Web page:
The Muslim Brotherhood (Al-Ikhwan al-Muslimun), for instance, had a record of militancy, conspiracies, and assassinations in its early incarnation; in the West Bank and Gaza it spawned Hamas. On the other hand, the Brotherhood has evolved into a largely nonviolent (but still politically radical) movement in a number of Arab countries. In its latest evolution, the Egyptian Muslim Brotherhood supported a Christian (Coptic) candidate for the Egyptian parliament, a hitherto unthinkable step for a Muslim fundamentalist organization. The Egyptian al-Gama’a al-Islamiyya is in a process of transition from terrorist organization to political action group.

This is not to suggest that we should be naive about the Muslim Brotherhood, but it seems like a case of jumping the gun to paint the Egyptian branch as “the enemy” at this juncture.

I am also not a big fan of Islam. Frankly, I have little regard or use for the religions that originated in the Middle East. I think they are b.s. But I have a high regard for the truth. Misleading people about the situation over there helps no one. In the United States, the Middle East and its culture is grossly misunderstood. This is a major reason why we have faltered so often in Middle Eastern affairs.

The key to understanding “Jihad” is to know that it is largely a youth movement. The people at the top, directing things, may be old, but the body and soul is young. It some ways it parallels the situation that led to the Chinese Revolution. Mao and his generation were frustrated with traditional Chinese culture, the antiquated Chinese system of education with its emphasis on Chinese classics, foreign intervention and the way the European “barbarians” had enslaved so many Chinese with the opium they brought into the country for just that purpose.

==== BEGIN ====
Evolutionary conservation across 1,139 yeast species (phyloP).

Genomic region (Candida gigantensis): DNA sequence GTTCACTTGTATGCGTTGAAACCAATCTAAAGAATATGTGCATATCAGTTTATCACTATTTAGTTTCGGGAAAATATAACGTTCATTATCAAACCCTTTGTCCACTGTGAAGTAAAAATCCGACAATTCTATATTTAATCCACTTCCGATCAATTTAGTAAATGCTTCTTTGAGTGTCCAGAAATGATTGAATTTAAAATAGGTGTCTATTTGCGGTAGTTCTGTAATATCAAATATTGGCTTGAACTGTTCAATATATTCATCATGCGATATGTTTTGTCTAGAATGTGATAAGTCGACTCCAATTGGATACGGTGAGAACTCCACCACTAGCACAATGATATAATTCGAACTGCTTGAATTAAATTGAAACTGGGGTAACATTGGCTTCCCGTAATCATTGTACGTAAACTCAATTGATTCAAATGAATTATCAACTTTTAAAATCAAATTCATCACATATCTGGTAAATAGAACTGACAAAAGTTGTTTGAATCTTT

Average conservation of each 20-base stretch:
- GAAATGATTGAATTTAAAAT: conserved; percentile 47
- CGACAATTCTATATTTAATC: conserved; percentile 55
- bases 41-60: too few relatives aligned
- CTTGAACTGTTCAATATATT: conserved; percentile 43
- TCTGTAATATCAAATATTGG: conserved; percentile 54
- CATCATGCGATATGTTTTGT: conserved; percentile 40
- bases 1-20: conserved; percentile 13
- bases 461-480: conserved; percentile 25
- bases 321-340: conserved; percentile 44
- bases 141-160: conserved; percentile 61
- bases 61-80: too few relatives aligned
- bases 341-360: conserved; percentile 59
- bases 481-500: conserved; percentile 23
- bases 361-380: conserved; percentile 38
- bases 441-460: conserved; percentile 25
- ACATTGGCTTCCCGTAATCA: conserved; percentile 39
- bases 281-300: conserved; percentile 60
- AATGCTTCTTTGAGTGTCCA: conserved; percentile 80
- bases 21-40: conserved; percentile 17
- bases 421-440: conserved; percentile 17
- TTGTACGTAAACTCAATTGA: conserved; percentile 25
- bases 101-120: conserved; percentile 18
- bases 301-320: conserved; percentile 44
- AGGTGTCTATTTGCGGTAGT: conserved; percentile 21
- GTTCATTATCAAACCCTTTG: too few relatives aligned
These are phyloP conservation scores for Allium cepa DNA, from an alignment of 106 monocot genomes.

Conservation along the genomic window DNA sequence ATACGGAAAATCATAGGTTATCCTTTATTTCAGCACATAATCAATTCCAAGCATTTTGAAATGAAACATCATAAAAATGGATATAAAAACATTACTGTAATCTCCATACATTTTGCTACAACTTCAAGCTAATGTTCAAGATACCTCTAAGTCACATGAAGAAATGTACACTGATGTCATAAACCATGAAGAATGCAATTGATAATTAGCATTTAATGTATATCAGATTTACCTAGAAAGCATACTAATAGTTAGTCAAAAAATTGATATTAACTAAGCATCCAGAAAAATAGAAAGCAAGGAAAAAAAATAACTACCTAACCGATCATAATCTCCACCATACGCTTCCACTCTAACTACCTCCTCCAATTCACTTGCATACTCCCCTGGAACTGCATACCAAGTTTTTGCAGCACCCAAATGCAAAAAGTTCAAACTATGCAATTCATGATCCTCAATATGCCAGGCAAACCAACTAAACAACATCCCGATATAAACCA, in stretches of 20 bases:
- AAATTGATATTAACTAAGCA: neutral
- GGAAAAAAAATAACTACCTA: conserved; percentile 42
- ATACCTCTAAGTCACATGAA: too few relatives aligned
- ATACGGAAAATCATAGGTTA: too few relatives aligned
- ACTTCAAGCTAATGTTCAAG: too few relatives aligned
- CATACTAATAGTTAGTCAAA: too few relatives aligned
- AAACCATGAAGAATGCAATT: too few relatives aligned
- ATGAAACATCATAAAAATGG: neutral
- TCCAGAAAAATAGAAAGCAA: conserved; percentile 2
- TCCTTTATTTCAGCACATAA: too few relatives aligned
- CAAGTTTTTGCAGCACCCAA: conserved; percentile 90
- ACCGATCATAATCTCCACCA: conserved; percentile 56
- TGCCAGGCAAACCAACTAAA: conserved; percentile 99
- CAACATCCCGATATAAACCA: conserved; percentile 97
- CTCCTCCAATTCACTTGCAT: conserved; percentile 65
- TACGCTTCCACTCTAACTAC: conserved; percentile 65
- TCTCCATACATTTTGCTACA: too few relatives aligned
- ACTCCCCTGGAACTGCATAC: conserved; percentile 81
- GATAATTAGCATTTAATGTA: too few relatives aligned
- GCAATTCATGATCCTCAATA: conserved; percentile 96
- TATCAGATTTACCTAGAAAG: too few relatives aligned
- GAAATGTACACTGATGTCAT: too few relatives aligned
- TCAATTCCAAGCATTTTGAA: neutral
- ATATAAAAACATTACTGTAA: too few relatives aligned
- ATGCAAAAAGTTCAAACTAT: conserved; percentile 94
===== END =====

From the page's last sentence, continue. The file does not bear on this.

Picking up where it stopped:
The problem with revolutions is that when they are over, things usually go downhill rather quickly. I think the United States may have had the world’s only successful revolution, in the sense that the immediate aftermath was not a bloodbath and that the new government remained stable, and democratic.

Che Guevara once said, “In a revolution, one wins or one dies.” In the coming days and weeks, we shall see who wins and how many will die in Egypt.

Photo-Tahrir Square: yamaha_gangsta; Poster: FreeStylee

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The New Revolution: Habermas’ Public Sphere & Social Networking in the Middle East

You will not be able to stay home, brother.
You will not be able to plug in, turn on and cop out.
You will not be able to lose yourself on skag and skip,
Skip out for beer during commercials,